Dance also taught Pathak intuition and perception, which she uses to understand the human elements of achieving quality in manufacturing. “I firmly believe that people are at the heart of any operation,” she said. As a dancer, “you learn to be attentive and convey ideas with more than words. In dance, there are usually two parts: There is movement itself, but there is also a story. It works across cultures. It allows us to connect without words. You don’t have to translate smiles or tears.” Similarly, in industry, “Culture is the foundation for quality. It includes the mindset of the leader and the worker. The culture has to be such that everyone understands the meaning and principles of quality. Quality is hard to quantify, but it can be felt and experienced. It is often unwritten and unspoken. People are intelligent. They can hear, but they also can sense what leaders are and aren’t saying.”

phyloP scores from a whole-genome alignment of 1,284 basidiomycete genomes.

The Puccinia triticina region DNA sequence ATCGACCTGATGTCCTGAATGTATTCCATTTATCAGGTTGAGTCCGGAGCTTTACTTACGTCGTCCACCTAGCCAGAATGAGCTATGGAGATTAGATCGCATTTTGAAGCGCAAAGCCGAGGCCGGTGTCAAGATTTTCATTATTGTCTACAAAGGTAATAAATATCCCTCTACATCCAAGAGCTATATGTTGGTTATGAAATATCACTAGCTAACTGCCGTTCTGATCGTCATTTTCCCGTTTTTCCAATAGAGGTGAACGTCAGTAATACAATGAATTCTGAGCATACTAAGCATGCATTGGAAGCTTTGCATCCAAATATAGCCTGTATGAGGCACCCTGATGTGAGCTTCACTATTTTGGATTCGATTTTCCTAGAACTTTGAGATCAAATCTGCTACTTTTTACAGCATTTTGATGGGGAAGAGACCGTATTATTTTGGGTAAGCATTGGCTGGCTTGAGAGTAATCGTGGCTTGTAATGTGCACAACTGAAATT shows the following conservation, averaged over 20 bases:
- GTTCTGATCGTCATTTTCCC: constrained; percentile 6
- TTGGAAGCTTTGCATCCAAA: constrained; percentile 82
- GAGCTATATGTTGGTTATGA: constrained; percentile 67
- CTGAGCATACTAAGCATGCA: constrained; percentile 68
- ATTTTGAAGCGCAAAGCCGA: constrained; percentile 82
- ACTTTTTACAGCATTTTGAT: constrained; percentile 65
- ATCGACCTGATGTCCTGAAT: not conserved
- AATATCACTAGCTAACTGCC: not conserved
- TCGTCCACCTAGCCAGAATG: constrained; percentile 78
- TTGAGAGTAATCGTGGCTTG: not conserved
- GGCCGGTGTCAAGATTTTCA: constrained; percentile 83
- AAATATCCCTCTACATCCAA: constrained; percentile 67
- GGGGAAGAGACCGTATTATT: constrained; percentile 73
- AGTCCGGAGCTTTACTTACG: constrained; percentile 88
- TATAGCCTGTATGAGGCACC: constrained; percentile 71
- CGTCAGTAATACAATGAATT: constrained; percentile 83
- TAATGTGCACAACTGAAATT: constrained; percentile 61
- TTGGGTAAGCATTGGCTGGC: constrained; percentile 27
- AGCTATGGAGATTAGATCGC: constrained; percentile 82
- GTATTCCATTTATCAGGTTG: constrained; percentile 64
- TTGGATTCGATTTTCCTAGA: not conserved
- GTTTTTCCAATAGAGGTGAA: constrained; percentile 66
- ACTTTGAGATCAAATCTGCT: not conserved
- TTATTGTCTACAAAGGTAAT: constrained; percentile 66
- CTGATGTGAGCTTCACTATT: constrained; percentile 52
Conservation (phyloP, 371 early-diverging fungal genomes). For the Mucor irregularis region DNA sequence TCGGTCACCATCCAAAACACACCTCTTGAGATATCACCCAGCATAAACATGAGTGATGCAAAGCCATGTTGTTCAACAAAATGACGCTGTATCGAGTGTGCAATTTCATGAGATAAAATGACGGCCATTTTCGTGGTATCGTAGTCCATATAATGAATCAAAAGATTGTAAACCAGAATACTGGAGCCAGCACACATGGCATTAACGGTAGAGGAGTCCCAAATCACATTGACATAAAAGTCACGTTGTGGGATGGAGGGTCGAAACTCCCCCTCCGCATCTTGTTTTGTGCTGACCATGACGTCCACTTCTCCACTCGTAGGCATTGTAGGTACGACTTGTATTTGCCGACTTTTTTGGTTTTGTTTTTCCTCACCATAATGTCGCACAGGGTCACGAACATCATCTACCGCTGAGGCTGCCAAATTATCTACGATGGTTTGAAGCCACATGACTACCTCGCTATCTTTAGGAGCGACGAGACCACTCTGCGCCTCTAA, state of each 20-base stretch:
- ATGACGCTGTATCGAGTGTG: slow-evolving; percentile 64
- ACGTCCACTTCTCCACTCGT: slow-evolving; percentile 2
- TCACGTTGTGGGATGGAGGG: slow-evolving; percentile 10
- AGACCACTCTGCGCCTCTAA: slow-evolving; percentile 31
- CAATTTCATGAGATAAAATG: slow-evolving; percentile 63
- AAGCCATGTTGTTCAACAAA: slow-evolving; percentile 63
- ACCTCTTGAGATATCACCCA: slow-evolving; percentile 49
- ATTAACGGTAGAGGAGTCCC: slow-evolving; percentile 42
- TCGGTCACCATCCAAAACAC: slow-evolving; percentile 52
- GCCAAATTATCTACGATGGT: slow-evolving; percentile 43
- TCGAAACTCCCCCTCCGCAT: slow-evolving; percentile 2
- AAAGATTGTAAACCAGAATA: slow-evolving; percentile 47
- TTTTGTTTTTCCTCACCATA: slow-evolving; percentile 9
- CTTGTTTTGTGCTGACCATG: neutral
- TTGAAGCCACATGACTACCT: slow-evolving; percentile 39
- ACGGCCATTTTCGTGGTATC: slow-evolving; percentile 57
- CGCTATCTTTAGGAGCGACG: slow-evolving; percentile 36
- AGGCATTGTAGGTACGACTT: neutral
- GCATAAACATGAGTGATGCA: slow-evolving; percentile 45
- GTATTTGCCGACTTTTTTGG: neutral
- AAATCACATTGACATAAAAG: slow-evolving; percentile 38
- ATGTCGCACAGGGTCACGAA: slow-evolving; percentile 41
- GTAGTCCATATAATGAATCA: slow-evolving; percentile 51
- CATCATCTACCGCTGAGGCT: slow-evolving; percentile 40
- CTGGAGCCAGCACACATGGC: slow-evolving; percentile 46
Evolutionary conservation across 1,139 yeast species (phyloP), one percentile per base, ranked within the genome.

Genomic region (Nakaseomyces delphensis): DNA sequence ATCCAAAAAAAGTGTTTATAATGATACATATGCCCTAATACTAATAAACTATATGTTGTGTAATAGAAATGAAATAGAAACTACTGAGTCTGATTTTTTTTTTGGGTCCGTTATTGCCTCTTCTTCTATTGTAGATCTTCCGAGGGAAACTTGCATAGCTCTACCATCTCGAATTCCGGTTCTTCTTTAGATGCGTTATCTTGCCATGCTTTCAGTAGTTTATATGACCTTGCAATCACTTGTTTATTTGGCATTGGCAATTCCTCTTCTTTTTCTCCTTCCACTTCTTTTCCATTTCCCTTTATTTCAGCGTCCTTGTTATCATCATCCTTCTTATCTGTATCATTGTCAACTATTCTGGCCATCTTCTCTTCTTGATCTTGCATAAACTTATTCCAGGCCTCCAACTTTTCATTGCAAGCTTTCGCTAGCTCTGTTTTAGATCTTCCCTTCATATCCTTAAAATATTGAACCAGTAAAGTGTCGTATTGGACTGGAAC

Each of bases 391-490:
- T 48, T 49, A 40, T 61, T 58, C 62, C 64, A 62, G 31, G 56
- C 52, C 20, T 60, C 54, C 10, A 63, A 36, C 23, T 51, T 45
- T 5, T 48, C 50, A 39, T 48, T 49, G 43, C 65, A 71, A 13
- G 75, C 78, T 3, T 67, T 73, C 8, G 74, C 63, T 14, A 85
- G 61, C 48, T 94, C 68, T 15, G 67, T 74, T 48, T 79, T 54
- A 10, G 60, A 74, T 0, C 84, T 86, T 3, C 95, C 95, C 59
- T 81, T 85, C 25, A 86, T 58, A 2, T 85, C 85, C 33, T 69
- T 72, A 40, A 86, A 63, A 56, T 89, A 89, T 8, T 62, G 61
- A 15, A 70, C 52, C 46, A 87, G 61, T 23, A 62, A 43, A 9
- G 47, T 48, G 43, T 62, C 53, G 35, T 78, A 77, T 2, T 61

People and Planning
In the pharma industry, Pathak believes that “the quality of a product is intertwined and interlaced among various disciplines—R&D (including clinical groups), regulatory affairs, technology transfer, routine manufacturing, quality assurance, quality control, and, finally, life-cycle management.” Facilitating this interplay requires intentionality and planning, beginning with the acquisition and development of talent.
Pathak emphasized the importance of ensuring that the people hired in the industry have the mindset and training to execute their jobs. “Learning and training should be at the core. In today’s ‘war for talent,’ it is difficult to hire and retain talented people. Hence, the onboarding process must be robust. This is where companies have to invest in employees,” she noted. “It’s not a one-time investment; rather, it has to be a continuum because these are the people that will make or break the company. The onboarding program should aim to equip people with an understanding of the ‘why’ behind doing things right, and the implications of not doing so. Too often, our bias is to emphasize only ‘what’ we do. But to ensure quality, people have to understand the ‘why.’”
Clear Processes and Product Ownership